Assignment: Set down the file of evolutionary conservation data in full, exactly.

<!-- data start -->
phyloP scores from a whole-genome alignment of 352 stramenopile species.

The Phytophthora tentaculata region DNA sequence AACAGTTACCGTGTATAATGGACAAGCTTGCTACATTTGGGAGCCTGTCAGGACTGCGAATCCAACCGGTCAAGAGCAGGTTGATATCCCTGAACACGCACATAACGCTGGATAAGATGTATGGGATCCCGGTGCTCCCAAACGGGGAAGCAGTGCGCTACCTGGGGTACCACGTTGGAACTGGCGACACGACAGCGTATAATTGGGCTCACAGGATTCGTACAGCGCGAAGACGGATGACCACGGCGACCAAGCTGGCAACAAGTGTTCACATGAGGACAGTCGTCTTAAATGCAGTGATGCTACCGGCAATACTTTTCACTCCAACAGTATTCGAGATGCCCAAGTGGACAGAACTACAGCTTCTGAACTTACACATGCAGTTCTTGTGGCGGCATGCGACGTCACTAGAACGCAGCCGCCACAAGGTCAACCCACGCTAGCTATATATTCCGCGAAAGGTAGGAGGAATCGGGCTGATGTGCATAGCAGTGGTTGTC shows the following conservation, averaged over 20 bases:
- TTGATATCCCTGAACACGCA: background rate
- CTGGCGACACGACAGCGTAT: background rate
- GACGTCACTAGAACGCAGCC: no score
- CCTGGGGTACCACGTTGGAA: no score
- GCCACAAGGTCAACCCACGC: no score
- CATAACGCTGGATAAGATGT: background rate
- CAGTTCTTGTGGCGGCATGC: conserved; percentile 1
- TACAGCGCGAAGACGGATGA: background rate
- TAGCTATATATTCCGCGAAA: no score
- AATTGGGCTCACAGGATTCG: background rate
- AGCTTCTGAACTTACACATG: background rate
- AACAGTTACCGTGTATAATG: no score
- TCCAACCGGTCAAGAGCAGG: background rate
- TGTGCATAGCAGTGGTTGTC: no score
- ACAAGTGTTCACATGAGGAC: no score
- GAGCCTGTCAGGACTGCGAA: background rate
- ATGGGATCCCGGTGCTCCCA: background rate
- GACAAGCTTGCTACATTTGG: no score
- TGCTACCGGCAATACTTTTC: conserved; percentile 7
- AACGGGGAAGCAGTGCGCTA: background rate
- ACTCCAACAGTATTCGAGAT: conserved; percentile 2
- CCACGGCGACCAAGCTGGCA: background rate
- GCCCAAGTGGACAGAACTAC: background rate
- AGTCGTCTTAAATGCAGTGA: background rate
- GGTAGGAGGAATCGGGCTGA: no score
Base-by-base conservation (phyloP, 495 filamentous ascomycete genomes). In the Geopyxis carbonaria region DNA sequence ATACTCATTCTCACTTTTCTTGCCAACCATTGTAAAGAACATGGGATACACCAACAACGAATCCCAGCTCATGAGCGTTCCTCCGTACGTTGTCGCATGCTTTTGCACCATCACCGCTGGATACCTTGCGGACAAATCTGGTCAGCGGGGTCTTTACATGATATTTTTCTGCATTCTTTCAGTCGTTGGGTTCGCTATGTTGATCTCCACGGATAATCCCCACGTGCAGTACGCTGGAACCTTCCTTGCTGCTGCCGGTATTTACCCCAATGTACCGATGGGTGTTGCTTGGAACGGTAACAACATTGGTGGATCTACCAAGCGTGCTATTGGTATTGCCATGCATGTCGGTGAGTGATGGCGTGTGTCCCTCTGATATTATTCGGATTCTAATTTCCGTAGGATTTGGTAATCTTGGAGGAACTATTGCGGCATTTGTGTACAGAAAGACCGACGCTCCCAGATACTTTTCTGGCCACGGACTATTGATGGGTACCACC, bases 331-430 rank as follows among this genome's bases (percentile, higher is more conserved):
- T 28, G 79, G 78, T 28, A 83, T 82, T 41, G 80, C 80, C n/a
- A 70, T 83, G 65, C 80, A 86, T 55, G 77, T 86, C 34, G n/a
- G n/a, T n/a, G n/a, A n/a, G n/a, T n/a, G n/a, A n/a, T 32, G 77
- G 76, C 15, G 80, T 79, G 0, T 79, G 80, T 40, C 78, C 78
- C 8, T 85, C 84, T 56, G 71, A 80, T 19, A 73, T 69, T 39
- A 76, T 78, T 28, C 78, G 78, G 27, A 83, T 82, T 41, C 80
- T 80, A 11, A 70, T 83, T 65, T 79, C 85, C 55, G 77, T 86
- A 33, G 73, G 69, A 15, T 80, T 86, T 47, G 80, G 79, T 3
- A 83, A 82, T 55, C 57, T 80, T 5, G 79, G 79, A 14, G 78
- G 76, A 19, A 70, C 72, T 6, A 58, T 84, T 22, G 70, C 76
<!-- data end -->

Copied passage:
phyloP scores from a whole-genome alignment of 352 stramenopile species.

The Phytophthora tentaculata region DNA sequence AACAGTTACCGTGTATAATGGACAAGCTTGCTACATTTGGGAGCCTGTCAGGACTGCGAATCCAACCGGTCAAGAGCAGGTTGATATCCCTGAACACGCACATAACGCTGGATAAGATGTATGGGATCCCGGTGCTCCCAAACGGGGAAGCAGTGCGCTACCTGGGGTACCACGTTGGAACTGGCGACACGACAGCGTATAATTGGGCTCACAGGATTCGTACAGCGCGAAGACGGATGACCACGGCGACCAAGCTGGCAACAAGTGTTCACATGAGGACAGTCGTCTTAAATGCAGTGATGCTACCGGCAATACTTTTCACTCCAACAGTATTCGAGATGCCCAAGTGGACAGAACTACAGCTTCTGAACTTACACATGCAGTTCTTGTGGCGGCATGCGACGTCACTAGAACGCAGCCGCCACAAGGTCAACCCACGCTAGCTATATATTCCGCGAAAGGTAGGAGGAATCGGGCTGATGTGCATAGCAGTGGTTGTC shows the following conservation, averaged over 20 bases:
- TTGATATCCCTGAACACGCA: background rate
- CTGGCGACACGACAGCGTAT: background rate
- GACGTCACTAGAACGCAGCC: no score
- CCTGGGGTACCACGTTGGAA: no score
- GCCACAAGGTCAACCCACGC: no score
- CATAACGCTGGATAAGATGT: background rate
- CAGTTCTTGTGGCGGCATGC: conserved; percentile 1
- TACAGCGCGAAGACGGATGA: background rate
- TAGCTATATATTCCGCGAAA: no score
- AATTGGGCTCACAGGATTCG: background rate
- AGCTTCTGAACTTACACATG: background rate
- AACAGTTACCGTGTATAATG: no score
- TCCAACCGGTCAAGAGCAGG: background rate
- TGTGCATAGCAGTGGTTGTC: no score
- ACAAGTGTTCACATGAGGAC: no score
- GAGCCTGTCAGGACTGCGAA: background rate
- ATGGGATCCCGGTGCTCCCA: background rate
- GACAAGCTTGCTACATTTGG: no score
- TGCTACCGGCAATACTTTTC: conserved; percentile 7
- AACGGGGAAGCAGTGCGCTA: background rate
- ACTCCAACAGTATTCGAGAT: conserved; percentile 2
- CCACGGCGACCAAGCTGGCA: background rate
- GCCCAAGTGGACAGAACTAC: background rate
- AGTCGTCTTAAATGCAGTGA: background rate
- GGTAGGAGGAATCGGGCTGA: no score
Base-by-base conservation (phyloP, 495 filamentous ascomycete genomes). In the Geopyxis carbonaria region DNA sequence ATACTCATTCTCACTTTTCTTGCCAACCATTGTAAAGAACATGGGATACACCAACAACGAATCCCAGCTCATGAGCGTTCCTCCGTACGTTGTCGCATGCTTTTGCACCATCACCGCTGGATACCTTGCGGACAAATCTGGTCAGCGGGGTCTTTACATGATATTTTTCTGCATTCTTTCAGTCGTTGGGTTCGCTATGTTGATCTCCACGGATAATCCCCACGTGCAGTACGCTGGAACCTTCCTTGCTGCTGCCGGTATTTACCCCAATGTACCGATGGGTGTTGCTTGGAACGGTAACAACATTGGTGGATCTACCAAGCGTGCTATTGGTATTGCCATGCATGTCGGTGAGTGATGGCGTGTGTCCCTCTGATATTATTCGGATTCTAATTTCCGTAGGATTTGGTAATCTTGGAGGAACTATTGCGGCATTTGTGTACAGAAAGACCGACGCTCCCAGATACTTTTCTGGCCACGGACTATTGATGGGTACCACC, bases 331-430 rank as follows among this genome's bases (percentile, higher is more conserved):
- T 28, G 79, G 78, T 28, A 83, T 82, T 41, G 80, C 80, C n/a
- A 70, T 83, G 65, C 80, A 86, T 55, G 77, T 86, C 34, G n/a
- G n/a, T n/a, G n/a, A n/a, G n/a, T n/a, G n/a, A n/a, T 32, G 77
- G 76, C 15, G 80, T 79, G 0, T 79, G 80, T 40, C 78, C 78
- C 8, T 85, C 84, T 56, G 71, A 80, T 19, A 73, T 69, T 39
- A 76, T 78, T 28, C 78, G 78, G 27, A 83, T 82, T 41, C 80
- T 80, A 11, A 70, T 83, T 65, T 79, C 85, C 55, G 77, T 86
- A 33, G 73, G 69, A 15, T 80, T 86, T 47, G 80, G 79, T 3
- A 83, A 82, T 55, C 57, T 80, T 5, G 79, G 79, A 14, G 78
- G 76, A 19, A 70, C 72, T 6, A 58, T 84, T 22, G 70, C 76